For those of you who are not morning persons and may not follow the best sleeping patterns, springing forward and losing an hour on Sunday sounds dreadful. Some of you may already have a hard time waking up, and now waking up in darkness makes that effort twice as hard. Sleep is something that many individuals struggle with night after night. Whether you suffer from insomnia, toss and turn all night, or simply don’t feel well-rested most days, there is no doubt that something must be done to get your sleeping pattern in order; which is why a 2-part sleep series is necessary especially being that it is National Sleep Awareness Week.
Some have argued that sleep is the most important ingredient to a healthy lifestyle; while we know that nutrition and exercise are also necessary for optimal health. There is no doubt that good sleep not only helps us focus during our daily tasks, but it also helps in muscle recovery, weight loss, mood stabilization and many other elements needed for an overall healthy lifestyle. I know to some, going to sleep at an appropriate time (2am is not normal), and waking up early on a daily basis sounds downright impossible. However, whether you need to cut short your hours of TV, put the kids to bed early, or leave the office work until tomorrow, getting into a healthy sleep pattern is possible and the time to revamp your sleep could not come at a better opportunity than Daylight Savings Time (March 9th, 2014).
There are a few things that researchers have learned over the year about sleep. The Huffington Post recently published 11 of these findings, a few of which I’d like to share with you.
Not sleeping makes you look tired. You may think adding a few extra dabs of eye cream may fix your sleepless night, but a study in the journal Sleep found that sleep-deprived faces had more wrinkles, eye-swelling, eyelids drooping, and other tired characteristics than those who had slept a full eight hours.
Nearly half of Americans aren’t getting enough sleep! According to a Gallup report, nearly 40 percent of Americans are getting fewer than 7 hours of sleep a night. The recommended sleep for adults is 7 to 9 hours of good rest a night.
Following a daily routine is good for sleep. A study in the Journal of Gerontology: Series B found that following a consistent routine daily, including when you eat, start work, and go outside, is linked with better sleep.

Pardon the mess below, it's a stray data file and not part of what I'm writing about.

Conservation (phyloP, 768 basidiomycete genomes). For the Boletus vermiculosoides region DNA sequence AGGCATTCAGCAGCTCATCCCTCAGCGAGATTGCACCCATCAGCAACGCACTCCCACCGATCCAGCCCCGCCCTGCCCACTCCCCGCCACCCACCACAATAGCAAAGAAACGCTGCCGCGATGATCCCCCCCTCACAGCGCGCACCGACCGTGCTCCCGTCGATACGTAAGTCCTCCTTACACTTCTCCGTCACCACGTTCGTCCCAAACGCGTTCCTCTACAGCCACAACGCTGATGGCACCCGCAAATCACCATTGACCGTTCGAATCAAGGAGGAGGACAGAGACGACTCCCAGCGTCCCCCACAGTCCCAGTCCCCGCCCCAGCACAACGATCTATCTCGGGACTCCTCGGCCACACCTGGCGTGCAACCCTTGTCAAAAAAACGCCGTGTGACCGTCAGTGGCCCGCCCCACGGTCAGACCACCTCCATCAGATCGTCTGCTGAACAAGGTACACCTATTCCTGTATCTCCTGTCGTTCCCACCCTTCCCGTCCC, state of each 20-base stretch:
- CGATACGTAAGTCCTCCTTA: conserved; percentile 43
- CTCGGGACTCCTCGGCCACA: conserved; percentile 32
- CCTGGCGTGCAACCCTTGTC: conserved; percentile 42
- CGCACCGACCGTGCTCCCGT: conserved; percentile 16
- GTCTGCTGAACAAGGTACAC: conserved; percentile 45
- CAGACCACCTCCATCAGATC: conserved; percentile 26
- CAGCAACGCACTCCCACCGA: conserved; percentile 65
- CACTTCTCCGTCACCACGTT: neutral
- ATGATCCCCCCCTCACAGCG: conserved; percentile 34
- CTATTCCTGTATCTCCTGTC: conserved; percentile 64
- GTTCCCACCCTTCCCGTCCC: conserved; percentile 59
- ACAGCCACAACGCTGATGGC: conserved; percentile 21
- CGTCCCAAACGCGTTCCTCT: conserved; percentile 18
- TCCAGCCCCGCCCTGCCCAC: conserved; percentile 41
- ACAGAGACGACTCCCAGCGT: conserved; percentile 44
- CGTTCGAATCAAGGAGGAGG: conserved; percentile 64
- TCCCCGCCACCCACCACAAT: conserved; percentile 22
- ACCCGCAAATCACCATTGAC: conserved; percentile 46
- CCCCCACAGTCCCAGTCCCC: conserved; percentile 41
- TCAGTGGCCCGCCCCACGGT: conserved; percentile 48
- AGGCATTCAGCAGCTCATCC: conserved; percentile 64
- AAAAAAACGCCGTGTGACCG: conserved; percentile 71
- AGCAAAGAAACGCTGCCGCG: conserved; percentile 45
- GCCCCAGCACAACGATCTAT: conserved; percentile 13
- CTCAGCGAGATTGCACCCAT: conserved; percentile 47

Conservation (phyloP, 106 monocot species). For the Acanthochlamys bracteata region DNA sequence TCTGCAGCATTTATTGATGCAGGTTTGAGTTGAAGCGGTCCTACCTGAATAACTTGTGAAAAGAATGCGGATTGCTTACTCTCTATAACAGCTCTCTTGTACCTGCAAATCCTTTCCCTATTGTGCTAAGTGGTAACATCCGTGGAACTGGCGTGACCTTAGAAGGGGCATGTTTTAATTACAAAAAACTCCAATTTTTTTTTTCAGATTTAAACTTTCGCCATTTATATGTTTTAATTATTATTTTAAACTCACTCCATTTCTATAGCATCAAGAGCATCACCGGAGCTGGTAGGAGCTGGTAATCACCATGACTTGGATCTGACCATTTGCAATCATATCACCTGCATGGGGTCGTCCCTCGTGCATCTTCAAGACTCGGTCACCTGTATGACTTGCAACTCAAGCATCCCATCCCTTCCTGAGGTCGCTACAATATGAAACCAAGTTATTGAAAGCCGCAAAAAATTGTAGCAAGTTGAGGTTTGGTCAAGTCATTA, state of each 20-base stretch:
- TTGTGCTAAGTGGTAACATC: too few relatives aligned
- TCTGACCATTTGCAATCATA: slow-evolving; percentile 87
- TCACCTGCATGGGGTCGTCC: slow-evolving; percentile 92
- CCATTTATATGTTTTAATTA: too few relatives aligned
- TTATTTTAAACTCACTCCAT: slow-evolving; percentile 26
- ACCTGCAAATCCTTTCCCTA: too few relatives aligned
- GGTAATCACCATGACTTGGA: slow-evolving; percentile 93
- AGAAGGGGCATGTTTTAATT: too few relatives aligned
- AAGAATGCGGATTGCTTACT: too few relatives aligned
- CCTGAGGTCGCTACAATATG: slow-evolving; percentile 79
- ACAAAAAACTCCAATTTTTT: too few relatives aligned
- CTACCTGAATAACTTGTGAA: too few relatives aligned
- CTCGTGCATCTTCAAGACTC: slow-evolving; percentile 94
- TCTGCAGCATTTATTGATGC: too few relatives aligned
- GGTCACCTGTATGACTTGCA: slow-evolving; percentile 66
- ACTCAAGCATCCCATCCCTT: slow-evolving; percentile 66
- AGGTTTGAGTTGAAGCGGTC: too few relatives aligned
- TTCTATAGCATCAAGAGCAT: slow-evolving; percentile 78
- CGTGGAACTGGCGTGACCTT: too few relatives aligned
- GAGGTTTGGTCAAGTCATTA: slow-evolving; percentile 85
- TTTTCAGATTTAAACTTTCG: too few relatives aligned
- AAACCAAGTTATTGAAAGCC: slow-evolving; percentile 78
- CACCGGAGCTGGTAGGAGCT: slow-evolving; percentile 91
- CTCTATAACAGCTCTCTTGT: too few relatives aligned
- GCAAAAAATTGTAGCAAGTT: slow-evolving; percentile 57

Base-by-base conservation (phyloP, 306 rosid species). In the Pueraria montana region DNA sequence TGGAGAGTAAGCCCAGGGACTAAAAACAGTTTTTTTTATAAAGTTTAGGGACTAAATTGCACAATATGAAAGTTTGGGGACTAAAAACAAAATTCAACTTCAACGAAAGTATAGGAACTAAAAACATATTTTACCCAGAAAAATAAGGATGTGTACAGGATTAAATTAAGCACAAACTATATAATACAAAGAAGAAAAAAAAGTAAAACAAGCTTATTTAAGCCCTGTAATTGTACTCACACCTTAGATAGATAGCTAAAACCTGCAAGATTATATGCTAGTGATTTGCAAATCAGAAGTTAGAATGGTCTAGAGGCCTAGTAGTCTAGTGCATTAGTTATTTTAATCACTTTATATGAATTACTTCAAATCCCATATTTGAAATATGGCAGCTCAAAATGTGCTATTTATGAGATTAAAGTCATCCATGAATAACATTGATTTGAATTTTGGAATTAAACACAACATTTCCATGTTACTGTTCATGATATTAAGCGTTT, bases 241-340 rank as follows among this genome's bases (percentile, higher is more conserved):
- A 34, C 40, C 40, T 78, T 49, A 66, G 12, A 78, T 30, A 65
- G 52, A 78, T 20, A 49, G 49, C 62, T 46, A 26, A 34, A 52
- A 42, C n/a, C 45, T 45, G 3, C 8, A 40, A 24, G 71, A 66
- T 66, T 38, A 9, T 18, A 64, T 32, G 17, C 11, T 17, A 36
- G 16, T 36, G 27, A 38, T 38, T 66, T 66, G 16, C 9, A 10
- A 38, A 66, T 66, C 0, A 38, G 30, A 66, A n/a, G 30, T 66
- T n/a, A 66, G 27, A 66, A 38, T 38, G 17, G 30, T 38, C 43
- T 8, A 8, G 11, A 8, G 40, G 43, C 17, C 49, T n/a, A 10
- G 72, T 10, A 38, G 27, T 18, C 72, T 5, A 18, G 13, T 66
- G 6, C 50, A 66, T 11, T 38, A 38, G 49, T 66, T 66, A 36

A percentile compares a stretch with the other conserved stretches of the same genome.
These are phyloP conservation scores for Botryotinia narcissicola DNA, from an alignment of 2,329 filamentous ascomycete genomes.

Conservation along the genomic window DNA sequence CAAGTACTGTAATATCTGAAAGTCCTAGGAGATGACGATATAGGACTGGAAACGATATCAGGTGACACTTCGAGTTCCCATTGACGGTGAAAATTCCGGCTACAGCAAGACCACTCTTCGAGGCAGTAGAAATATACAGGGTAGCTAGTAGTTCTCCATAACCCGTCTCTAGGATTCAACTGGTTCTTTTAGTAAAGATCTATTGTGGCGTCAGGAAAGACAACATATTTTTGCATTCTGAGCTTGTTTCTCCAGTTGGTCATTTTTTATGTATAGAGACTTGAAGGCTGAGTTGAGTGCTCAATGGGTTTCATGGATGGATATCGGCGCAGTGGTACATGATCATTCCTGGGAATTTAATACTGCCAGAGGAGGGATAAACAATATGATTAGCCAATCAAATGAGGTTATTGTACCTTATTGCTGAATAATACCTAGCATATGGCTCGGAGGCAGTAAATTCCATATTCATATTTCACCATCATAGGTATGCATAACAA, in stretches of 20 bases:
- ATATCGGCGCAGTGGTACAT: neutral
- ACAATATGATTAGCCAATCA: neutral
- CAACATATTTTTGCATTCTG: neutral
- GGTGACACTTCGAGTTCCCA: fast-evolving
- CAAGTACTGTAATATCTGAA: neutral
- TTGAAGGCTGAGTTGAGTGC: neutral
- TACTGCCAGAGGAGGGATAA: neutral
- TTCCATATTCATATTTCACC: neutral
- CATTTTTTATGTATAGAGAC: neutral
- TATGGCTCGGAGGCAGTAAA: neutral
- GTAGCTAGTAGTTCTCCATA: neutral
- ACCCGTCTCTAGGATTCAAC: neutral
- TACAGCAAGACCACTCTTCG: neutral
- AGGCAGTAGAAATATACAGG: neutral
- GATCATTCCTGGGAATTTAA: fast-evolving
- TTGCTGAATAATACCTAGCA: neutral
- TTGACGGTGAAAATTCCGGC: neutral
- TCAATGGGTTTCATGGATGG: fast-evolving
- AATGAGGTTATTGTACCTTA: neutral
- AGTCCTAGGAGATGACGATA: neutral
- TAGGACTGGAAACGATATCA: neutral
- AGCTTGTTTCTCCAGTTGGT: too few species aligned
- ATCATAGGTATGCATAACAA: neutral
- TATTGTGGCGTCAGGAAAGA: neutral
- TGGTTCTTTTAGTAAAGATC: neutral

Insomnia raises your risk for disease. Aside from feeling incredibly tired and needed loads of caffeine to get you through your day, suffering from insomnia can also lead to a wide array of health problems including anxiety, depression, heart attack, rheumatoid arthritis, and osteoporosis according to Journal of Sleep Research.
Your consumption of bad food increases. According to a study conducted at the University of California, Berkley, a sleep-deprived brain tends to crave unhealthy foods over healthy foods and the part of the brain that controls complex decision making was impaired.
While there is much more to sleep, than simply shutting off the TV and closing your eyes, gathering the most information on sleep and how we can change our patterns will no doubt improve your health. I too once thought that I was getting by just fine with 5 hours of sleep, but since I’ve actually started taking steps towards better rest, I can see how it has improved my health. I don’t need 4 cups of coffee to get through the day anymore and my body isn’t as achy after long workouts. If you want to start improving your sleeping patterns this weekend when you reset your clock, add Sleep EZE™ to your nightly routine. Next week, I’ll discuss things you should stop doing to improve your sleep! Stay tuned!
Don’t forget to Spring Forward this Sunday Morning! Good sleep is the key!
For more on National Sleep Awareness Week, visithttp://sleepfoundation.org/.
Youngevity Marketing Team